In contrast to its “isolationist” policy following World War I, the U.S. ruling-class now aimed for world hegemony. This would include the indefinite occupation of its previous rivals Germany and Japan. In addition, Washington wanted to revive Germany’s economy to ensure it would become a lucrative market for exports and capital investment.
The imperialists’ position was strengthened when the U.S. government successfully tested the atomic bomb one month before Potsdam.
Much of Europe was brimming with revolutionary potential at the time. During the war, communists led the anti-Nazi resistance in France, Italy and Greece. In Yugoslavia and Albania, the pro-fascist governments were toppled by communist-led partisans who formed socialist governments. The prestige of the Soviet Union was higher than ever before.
In 1949, the United States and its imperialist allies formally divided Germany and created a separate West German state. This brought to fruition the plan to establish an occupied imperialist state that would serve first and foremost the interests of the newly emerged imperialist superpower in its sharpening confrontation with the “socialist camp” headed by the Soviet Union.
East Germany became a state only after the formation of West Germany. The Soviet and East German leaders denounced the Western ploy to divide the country—they even proposed general elections, but reunification was off the table.
Just five years later, in 1954, West Germany was integrated into the North Atlantic Treaty Organization. One of the main objectives of the NATO military alliance was to advance U.S. aims for world dominance by “opposing the spread of communism.” At the time, it was aimed directly at the Soviet Union and its allies.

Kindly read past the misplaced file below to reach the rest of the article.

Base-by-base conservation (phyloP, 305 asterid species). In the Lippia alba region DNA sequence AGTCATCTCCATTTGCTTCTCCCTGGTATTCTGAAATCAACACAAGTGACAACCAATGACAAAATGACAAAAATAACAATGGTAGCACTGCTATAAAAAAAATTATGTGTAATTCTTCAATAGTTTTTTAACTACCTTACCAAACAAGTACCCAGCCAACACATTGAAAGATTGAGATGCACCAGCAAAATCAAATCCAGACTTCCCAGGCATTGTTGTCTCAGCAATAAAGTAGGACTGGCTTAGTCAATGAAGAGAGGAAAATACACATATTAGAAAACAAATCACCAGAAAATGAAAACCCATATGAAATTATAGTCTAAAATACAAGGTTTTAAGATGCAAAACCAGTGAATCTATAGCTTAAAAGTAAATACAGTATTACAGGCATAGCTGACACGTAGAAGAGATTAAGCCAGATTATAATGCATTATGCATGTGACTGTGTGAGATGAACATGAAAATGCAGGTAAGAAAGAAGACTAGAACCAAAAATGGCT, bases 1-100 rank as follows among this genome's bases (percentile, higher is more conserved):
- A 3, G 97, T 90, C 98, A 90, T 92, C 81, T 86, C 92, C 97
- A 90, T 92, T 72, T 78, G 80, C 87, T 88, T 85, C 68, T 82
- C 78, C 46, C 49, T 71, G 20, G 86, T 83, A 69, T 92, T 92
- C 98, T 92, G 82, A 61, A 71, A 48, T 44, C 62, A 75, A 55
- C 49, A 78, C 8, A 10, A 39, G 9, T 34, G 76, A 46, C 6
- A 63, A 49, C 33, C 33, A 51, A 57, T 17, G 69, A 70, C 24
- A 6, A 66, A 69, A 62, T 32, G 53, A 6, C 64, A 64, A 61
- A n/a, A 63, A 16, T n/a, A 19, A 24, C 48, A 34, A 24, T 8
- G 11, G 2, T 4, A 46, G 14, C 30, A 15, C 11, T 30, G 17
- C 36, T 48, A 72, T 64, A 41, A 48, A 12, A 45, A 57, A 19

At its founding, the German Democratic Republic was led by the anti-fascist elements of the working-class communists allied with the Soviet Union.
But right away, the creation of a separate workers’ state next to an imperialist bulwark posed significant developmental problems. East Germany comprised only one-third of German territory with only 17 million people; West Germany had two-thirds of German territory with 63 million people. East Germany suffered greater losses during the war and was less industrialized than the West.
The United States also took scientists and technology from the East. This was the beginning of the “brain drain” that would deeply impact the East. At the same time, the U.S. government pumped money into the West to help it rebuild after the war, under leaders who, in many cases, had been Nazis just a few years before.
In the East, over 90 percent of the country’s productive materials were owned collectively, as opposed to a tiny few private capitalists owning the wealth in the West.